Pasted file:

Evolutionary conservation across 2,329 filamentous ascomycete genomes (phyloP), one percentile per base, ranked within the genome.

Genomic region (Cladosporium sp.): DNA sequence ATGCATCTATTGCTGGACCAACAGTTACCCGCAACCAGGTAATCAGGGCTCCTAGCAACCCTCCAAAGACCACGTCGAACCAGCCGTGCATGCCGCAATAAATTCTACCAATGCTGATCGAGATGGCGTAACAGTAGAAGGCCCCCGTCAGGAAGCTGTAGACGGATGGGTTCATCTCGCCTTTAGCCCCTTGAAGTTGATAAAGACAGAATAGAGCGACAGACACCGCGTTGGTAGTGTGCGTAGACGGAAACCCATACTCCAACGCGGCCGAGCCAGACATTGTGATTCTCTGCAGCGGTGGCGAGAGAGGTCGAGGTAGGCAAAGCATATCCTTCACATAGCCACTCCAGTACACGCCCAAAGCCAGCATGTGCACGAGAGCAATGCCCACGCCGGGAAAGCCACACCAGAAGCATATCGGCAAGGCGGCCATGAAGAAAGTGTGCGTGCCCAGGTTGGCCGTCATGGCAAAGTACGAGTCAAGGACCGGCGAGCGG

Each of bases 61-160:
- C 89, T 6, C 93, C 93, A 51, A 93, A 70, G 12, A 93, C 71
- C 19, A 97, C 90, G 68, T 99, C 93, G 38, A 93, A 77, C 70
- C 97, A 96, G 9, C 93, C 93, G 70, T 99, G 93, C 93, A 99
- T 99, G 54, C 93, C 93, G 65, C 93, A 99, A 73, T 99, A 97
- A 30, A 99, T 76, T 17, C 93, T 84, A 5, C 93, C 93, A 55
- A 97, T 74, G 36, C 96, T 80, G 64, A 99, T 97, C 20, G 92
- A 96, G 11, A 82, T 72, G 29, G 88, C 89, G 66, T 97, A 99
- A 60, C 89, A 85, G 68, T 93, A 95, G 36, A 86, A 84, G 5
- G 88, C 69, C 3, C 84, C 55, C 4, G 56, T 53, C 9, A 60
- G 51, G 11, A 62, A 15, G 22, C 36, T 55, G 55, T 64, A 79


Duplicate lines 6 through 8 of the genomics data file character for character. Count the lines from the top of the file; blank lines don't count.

- C 97, A 96, G 9, C 93, C 93, G 70, T 99, G 93, C 93, A 99
- T 99, G 54, C 93, C 93, G 65, C 93, A 99, A 73, T 99, A 97
- A 30, A 99, T 76, T 17, C 93, T 84, A 5, C 93, C 93, A 55